Bartley et al. additionally show how when prominent members of an industry, such as the electronics industry, choose to institute self-auditing programs, they often fail to enforce regulations. Thus they gain the ability to market their attempts at ethical production without being held accountable to actual results. Ultimately the electronics industry case shows how due to the underlying structure of the industry itself – in which tech companies undergo rapid cycles of innovation, production, and sales – it is unlikely that human rights issues and labor abuses, such as overwork and lacking job security, will be addressed any time soon. Companies fear slowing down production will hamper their ability to compete and turn the most profit possible on goods with short life cycles.
Despite these problems, buying some certified products certainly should be part of the solution. However, it is incredibly difficult and time-consuming to investigate which products are worth it. The authors’ case studies provide us with some hints toward what certified products might be worth buying. For example, they suggest that buying fair trade products from farm cooperatives can be beneficial. Buying fair trade products can support small-scale farmers in collectively organizing to counteract corporate agricultural blocs. It also helps produce funds for the cooperatives to help their farmers develop and modernize production.
In conclusion, the authors suggest that although conscientious consumption and the emergence of certification and auditing programs are important avenues to addressing human rights and environmental problems in our production systems, they are far from a sufficient solution. Given the companies’ lack of commitment to enacting deep structural change, the complex structure of global commodity chains, and the relatively weak role of many developing countries in protecting their workers, to even have a chance to truly reform production systems, a combination of social movements to raise awareness of human rights violations and environmental problems endemic in our global system of production and a collective commitment to deep structural change (e.g. increased governmental regulation, reforming structures of production) will be needed.
I used the book in my global social problems course this past semester and the students found it very insightful. Ultimately, the book moves readers away from individualistic stances on saving the world through buying “socially responsible” products, to a much more critical sociological perspective by forcing us to look at how our political and economic structures can be the deepest source of international human rights violations and environmental degradation. The book helped the students understand at a much deeper level how challenging it is to enact collective change at a global level. It showed them how many factors one needs to take into account in addressing global production problems — such as varying global supply chain structures in different industries, local and national economic structures, state regulation, movement and NGO mobilization, and collaborations between the many interested players. Yet, even if a certification program and production reform are successfully implemented in a single industry, other industries can still exacerbate underlying social problems. This complexity was eye-opening to them and provided many important lessons to take away.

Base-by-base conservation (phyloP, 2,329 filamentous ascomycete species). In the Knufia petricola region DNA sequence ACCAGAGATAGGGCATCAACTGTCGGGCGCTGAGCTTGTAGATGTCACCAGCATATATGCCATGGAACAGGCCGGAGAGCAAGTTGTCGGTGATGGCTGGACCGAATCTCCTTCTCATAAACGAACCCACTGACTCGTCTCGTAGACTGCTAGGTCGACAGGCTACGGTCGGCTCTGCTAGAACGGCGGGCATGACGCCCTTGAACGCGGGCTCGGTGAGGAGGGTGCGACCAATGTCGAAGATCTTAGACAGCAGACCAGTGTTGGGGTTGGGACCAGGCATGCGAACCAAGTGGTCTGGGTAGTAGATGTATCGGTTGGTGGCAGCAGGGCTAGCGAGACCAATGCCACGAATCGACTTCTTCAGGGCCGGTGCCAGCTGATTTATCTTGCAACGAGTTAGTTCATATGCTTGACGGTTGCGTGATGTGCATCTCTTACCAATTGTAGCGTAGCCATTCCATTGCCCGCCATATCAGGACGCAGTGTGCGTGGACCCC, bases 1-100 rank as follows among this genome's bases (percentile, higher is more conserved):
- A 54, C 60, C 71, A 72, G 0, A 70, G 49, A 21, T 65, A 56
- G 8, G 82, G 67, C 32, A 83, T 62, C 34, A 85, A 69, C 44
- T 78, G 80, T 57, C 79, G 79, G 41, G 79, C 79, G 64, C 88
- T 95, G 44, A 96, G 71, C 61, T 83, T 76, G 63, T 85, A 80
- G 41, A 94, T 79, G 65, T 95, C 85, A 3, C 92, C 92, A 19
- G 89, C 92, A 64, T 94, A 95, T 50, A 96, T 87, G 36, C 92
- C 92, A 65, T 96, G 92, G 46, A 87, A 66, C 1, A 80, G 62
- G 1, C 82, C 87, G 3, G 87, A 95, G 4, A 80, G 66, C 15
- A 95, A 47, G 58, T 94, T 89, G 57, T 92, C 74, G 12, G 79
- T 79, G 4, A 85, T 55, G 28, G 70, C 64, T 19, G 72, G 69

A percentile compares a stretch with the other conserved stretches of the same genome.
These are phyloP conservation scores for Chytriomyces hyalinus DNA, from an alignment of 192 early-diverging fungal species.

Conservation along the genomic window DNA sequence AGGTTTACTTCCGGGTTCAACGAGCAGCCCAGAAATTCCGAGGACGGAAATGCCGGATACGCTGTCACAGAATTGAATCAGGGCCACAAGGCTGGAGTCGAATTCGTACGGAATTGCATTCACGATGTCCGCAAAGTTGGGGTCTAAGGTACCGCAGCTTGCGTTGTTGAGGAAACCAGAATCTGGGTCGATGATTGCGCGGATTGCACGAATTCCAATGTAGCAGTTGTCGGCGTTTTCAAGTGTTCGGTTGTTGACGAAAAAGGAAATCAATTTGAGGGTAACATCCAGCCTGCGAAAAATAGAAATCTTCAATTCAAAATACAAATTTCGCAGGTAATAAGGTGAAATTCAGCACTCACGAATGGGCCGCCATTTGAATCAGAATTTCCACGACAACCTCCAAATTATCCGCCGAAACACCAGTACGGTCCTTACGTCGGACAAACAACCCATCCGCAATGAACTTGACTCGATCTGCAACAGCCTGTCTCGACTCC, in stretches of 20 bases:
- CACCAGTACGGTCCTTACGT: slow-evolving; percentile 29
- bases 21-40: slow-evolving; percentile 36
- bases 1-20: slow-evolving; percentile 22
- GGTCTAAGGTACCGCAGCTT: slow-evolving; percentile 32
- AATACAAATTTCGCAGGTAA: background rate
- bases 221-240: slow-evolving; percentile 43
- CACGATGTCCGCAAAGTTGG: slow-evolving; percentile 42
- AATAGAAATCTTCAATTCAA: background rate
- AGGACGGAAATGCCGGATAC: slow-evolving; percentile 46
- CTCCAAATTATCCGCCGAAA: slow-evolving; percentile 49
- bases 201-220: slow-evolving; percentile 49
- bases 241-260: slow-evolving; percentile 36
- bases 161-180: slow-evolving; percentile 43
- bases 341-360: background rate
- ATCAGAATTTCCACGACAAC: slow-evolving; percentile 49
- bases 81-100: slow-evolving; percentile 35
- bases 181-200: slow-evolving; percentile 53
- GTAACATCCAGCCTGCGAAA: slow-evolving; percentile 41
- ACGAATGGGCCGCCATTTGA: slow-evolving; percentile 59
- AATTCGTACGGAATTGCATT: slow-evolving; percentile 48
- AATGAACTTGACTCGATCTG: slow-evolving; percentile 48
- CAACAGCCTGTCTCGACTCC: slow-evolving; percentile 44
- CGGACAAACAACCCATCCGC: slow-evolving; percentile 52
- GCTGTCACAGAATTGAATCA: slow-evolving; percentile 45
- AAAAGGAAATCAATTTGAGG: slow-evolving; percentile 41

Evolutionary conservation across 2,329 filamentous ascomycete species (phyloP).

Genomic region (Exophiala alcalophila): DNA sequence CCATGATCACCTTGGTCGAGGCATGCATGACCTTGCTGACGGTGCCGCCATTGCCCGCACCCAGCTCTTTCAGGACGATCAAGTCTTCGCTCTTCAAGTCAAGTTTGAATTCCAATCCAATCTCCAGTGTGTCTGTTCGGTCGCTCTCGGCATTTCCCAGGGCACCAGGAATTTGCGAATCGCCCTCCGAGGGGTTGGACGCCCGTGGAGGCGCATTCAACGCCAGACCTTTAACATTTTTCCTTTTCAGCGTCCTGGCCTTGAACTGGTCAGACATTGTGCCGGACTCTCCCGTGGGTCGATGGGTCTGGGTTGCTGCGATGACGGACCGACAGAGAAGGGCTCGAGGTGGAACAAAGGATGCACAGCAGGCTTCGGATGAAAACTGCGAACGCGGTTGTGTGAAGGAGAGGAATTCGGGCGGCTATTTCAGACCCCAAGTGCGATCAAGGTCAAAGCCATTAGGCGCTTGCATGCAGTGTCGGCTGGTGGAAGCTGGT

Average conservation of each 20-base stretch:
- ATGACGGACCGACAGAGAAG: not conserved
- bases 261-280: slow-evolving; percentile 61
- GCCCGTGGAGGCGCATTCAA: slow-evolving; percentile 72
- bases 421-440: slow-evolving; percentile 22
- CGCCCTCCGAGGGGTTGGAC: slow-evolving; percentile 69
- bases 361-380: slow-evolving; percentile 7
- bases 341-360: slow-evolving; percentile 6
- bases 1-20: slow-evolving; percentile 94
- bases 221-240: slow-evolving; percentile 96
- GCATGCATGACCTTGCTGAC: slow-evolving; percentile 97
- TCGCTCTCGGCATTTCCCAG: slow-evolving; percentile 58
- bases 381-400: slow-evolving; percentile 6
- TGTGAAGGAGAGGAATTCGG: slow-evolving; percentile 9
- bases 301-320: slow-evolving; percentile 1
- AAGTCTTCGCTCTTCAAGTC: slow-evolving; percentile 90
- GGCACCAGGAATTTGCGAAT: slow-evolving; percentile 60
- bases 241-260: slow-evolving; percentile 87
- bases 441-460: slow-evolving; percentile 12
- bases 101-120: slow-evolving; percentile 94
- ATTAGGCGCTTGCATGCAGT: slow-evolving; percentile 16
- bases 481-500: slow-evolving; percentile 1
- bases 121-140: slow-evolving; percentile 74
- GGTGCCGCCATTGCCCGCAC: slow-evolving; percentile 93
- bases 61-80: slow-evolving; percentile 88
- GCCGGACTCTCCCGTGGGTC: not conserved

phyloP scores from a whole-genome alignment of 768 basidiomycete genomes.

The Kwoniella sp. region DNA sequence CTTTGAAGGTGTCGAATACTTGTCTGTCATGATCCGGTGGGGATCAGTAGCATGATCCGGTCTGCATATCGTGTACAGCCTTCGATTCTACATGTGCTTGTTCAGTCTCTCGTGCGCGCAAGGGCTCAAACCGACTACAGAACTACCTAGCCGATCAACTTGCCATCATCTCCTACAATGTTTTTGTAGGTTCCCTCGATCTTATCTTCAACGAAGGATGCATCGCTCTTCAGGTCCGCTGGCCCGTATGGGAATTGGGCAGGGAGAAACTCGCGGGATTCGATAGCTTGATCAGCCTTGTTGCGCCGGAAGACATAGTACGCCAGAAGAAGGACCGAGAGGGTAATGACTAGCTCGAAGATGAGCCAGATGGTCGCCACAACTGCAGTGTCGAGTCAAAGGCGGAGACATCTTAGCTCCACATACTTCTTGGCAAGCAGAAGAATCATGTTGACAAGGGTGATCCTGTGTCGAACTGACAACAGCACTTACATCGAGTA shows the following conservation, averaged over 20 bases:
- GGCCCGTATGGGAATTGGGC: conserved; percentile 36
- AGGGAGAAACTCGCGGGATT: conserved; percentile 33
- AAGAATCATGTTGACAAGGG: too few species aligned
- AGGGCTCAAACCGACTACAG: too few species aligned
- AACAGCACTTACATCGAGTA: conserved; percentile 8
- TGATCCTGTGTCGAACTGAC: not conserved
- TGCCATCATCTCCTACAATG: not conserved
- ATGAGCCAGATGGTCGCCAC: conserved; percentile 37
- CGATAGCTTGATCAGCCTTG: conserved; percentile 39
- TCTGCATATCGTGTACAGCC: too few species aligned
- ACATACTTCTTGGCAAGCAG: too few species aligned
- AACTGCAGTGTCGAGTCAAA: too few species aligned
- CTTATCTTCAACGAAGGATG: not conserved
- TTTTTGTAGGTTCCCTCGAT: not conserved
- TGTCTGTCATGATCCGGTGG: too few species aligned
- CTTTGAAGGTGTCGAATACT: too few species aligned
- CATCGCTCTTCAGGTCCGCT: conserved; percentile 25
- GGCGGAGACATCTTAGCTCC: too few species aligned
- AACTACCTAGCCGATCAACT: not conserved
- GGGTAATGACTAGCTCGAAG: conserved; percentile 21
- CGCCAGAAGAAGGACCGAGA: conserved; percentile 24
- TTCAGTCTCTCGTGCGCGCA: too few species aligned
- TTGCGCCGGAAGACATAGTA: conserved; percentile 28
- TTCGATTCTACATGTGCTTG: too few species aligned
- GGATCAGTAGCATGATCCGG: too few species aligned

I think the book would also work well in a social movement course. It adds a useful perspective on how movements need to work with powerful institutions such as businesses and the state, yet also warns of the limitations of mobilization for social change within business and the broader capitalist system without outside movements or organizations to maintain accountability to improved outcomes.